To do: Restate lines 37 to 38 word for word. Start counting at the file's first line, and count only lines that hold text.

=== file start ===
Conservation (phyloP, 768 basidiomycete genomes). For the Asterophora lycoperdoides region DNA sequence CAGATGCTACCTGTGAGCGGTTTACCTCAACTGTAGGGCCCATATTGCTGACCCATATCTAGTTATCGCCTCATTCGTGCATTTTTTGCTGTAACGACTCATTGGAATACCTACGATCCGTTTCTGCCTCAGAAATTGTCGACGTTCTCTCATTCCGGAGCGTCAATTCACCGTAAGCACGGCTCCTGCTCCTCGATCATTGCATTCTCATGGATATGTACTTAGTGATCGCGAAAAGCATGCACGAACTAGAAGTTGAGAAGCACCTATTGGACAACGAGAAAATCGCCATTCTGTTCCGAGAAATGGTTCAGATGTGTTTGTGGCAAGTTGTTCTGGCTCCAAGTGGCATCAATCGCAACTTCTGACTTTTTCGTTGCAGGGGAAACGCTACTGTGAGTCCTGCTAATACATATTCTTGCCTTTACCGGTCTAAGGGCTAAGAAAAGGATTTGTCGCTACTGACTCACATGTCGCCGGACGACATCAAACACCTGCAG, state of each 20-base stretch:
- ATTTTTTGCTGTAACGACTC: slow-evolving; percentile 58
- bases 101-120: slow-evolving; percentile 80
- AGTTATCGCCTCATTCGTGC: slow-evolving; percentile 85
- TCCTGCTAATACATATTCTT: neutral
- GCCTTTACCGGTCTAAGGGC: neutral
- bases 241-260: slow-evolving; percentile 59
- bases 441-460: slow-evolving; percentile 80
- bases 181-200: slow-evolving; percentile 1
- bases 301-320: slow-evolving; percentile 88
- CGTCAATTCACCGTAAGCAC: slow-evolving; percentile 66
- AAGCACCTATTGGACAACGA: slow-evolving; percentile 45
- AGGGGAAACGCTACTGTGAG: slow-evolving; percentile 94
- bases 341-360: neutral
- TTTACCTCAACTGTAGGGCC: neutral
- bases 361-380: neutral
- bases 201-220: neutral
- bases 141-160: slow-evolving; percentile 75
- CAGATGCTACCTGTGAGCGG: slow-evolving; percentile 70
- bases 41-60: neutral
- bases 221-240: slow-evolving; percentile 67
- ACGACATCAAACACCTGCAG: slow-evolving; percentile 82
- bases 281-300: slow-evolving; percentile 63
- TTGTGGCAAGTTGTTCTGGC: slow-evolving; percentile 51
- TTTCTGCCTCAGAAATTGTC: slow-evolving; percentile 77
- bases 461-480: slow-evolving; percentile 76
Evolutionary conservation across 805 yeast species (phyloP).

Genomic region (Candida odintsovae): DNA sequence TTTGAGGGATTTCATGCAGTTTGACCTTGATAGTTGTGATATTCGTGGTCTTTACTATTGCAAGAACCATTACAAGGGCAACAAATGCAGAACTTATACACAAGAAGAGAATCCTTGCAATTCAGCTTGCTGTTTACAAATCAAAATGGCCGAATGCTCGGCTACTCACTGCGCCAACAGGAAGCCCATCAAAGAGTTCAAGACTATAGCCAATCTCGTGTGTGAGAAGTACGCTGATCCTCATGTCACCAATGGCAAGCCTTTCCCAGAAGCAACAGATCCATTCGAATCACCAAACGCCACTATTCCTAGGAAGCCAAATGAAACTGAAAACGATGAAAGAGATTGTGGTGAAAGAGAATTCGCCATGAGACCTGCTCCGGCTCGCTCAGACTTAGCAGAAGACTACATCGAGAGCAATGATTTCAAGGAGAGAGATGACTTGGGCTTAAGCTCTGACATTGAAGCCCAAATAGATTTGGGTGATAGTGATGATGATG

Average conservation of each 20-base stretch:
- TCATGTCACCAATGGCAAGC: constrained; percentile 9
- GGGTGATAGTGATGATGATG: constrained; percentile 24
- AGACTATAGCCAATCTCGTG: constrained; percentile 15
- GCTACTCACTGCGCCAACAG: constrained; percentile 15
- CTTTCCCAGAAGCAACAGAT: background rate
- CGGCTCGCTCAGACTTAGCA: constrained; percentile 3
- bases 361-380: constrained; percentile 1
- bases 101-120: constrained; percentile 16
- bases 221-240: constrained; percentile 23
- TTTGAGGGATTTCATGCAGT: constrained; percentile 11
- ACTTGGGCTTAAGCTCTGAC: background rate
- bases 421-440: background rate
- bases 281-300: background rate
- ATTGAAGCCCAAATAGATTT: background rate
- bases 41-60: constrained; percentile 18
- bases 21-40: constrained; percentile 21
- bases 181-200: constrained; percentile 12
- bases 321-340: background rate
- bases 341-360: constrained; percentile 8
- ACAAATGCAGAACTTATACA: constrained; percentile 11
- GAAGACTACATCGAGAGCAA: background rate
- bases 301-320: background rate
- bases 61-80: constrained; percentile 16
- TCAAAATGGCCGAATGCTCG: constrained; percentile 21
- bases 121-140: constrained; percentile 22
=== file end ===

- bases 101-120: constrained; percentile 16
- bases 221-240: constrained; percentile 23